7/12/18

grieving for a self-destructive partner; part 2



In Part 2 of this excerpt from Lost My Partner - What'll I Do? Revised and Expanded Edition, we provide some ways to cope with the often conflicting emotions that can arise when your late partner has died due to his or her decisions.


It's important to keep in mind that your partner exercised a choice and ultimately was the only one to have the power to act on that choice.

Because it’s common for family members to blame the surviving partner for either contributing to or not preventing the death, it’s helpful to talk through your reactions with supportive people outside your family.

Due to some of the above issues, your mourning experience may be more complicated. Try to trust your own instincts about what is right for you and seek supportive counseling to help sort through possibly conflicting and confusing feelings about your loss.

7/9/18

grieving for a self-destructive partner; part 1





“No matter how many times the doctor warned him, and I begged, threatened, and tried to help, he still ignored us.”


If your partner’s death occurred as an apparent result of not following medical advice and/or complying with treatment or by substance abuse, it can seem that he/she chose to die. While the term “suicide” is generally applied to a sudden act that results in death, these situations can seem like a form of slow suicide.

After what may have been years of frustration as you tried your best to control your partner’s self-destructive behavior, he/she died anyway. As a consequence, you may see yourself as not having been valuable or powerful enough to stop your partner’s downward spiral.

You may also feel “relieved” that a painful and oppressive relationship has ended, but guilty about expressing this, especially around family and friends, who may see your reactions as “disloyal” towards your late partner.

In Part 2, we'll offer tips on how to cope with these concerns.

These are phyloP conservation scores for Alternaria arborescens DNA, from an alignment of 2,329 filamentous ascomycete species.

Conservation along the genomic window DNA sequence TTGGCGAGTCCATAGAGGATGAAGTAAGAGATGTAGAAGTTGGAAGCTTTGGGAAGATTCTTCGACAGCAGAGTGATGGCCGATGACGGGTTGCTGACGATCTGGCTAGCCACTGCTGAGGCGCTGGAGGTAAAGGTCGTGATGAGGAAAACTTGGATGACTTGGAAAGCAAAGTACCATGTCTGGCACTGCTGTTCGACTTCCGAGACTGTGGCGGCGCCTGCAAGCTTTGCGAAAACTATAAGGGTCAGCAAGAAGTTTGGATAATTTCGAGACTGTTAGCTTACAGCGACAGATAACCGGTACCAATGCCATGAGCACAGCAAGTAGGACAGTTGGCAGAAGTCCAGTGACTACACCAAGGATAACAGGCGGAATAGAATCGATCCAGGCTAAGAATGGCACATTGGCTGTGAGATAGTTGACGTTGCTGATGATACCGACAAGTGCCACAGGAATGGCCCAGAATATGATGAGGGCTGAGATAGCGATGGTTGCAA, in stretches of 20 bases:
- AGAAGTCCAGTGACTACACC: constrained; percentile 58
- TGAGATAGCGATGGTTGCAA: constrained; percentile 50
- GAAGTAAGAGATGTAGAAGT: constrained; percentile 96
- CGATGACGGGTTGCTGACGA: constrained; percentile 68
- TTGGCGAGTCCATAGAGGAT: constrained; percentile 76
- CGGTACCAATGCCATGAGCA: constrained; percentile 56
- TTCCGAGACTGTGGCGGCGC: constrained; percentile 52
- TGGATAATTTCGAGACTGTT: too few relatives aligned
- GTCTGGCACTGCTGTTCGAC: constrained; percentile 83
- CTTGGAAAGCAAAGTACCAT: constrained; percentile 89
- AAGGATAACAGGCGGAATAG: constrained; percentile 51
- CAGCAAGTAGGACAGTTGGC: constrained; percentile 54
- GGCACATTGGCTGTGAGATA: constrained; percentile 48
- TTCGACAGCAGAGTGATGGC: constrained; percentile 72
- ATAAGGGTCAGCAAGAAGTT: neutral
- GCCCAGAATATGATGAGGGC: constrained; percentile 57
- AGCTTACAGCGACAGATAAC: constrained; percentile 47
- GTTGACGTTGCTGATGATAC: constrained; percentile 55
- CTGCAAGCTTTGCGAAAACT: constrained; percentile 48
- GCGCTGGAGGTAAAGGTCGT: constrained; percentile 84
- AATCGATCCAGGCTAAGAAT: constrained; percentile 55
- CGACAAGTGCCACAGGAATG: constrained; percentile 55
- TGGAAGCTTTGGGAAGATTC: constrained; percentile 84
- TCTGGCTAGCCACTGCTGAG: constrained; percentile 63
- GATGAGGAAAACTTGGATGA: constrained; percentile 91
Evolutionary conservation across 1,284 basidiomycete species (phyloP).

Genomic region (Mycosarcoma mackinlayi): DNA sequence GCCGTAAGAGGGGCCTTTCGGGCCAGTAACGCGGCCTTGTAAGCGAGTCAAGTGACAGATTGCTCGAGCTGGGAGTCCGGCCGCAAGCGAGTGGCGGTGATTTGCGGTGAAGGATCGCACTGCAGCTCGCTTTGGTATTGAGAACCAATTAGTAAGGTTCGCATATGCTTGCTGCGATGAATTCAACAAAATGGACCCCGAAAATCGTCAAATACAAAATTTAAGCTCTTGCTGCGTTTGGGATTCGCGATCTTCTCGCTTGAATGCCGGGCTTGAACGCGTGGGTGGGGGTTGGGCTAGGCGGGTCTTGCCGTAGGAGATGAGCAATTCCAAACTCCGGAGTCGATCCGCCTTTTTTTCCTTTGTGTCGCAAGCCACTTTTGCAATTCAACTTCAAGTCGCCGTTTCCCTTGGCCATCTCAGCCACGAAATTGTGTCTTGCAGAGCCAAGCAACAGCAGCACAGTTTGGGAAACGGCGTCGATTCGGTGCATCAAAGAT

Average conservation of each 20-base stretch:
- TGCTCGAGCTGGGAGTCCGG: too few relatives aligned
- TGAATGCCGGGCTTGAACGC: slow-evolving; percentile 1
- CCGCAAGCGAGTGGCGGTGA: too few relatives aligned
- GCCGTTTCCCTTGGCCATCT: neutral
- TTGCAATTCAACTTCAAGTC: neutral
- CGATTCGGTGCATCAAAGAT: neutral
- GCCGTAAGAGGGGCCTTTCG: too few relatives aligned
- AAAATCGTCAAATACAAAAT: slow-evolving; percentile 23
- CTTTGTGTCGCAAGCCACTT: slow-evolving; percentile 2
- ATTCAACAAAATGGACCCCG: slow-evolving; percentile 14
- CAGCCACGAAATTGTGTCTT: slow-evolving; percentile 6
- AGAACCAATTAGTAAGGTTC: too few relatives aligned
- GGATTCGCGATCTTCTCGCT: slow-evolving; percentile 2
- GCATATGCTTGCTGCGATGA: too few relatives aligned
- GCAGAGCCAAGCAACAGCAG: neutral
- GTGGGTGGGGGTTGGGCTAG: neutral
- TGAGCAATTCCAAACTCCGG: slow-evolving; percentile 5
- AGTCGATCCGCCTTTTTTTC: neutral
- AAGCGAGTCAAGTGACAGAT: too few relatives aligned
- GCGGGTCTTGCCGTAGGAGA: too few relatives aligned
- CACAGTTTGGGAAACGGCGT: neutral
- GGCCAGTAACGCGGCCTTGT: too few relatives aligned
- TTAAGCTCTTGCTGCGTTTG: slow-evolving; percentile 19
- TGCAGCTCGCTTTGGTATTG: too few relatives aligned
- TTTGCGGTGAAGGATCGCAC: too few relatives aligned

7/5/18

how to cope with the usual at an unusual time



Daily life is full of things that go wrong or break down.

The refrigerator goes on the blink.

The car needs new brakes.

Or the plumbing creates a disaster.

Some of these problems may have been neglected during your late spouse/partner’s illness, but now demand your attention. Having to deal with these headaches while you’re grieving can feel overwhelming. Before you give up in despair, try these strategies:

1)Prioritize. Which tasks are most urgent? What can wait a while?
2)Get support. Although you may be very capable under normal circumstances, this is not a “normal” time for you. For now, it’s okay to ask family, friends and neighbors for assistance.
3)Give yourself permission to make a mistake. If you later find that you didn’t make the best decision to solve a problem, be kind to yourself.

Remind yourself that you’re going through one of life’s most stressful experiences. At least you did something to handle a problem.

Remember: For now, your usual coping abilities are not working as they used to. This is only temporary! You will get better.

7/2/18

widowhood way back when: revolutionary war pensions




With the Fourth of July here, we thought this information from Wikipedia was relevant:

The last surviving veteran of any particular war, upon his or her death, marks the end of a historic era. Exactly who is the last surviving veteran is often an issue of contention, especially with records from long-ago wars. The "last man standing" was often very young at the time of enlistment and in many cases had lied about his age to gain entry into the service, which confuses matters further.

There are several candidates for the claim of the last surviving veteran of the American Revolutionary War:

Lemuel Cook (1759–1866)

Samuel Downing (1764–1867)

John Gray (1764–1868)

Daniel F. Bakeman (1759–1869)

The last surviving veteran may have been Daniel F. Bakeman, who was placed on the pension rolls by an act of U.S. Congress and is listed as the last survivor of the military conflict by the United States Department of Veterans' Affairs.

According to a 1918 report in 1869 there were 887 widows of Revolutionary war Veterans on the pension list. On November 11, 1906 the last Revolutionary War widow Esther Sumner Damon of Plymouth, Vermont, died at age 96; reportedly, a few surviving daughters of American Revolutionary War Veterans were later pensioned by Special Acts of Congress.


Hope you have a Happy Fourth!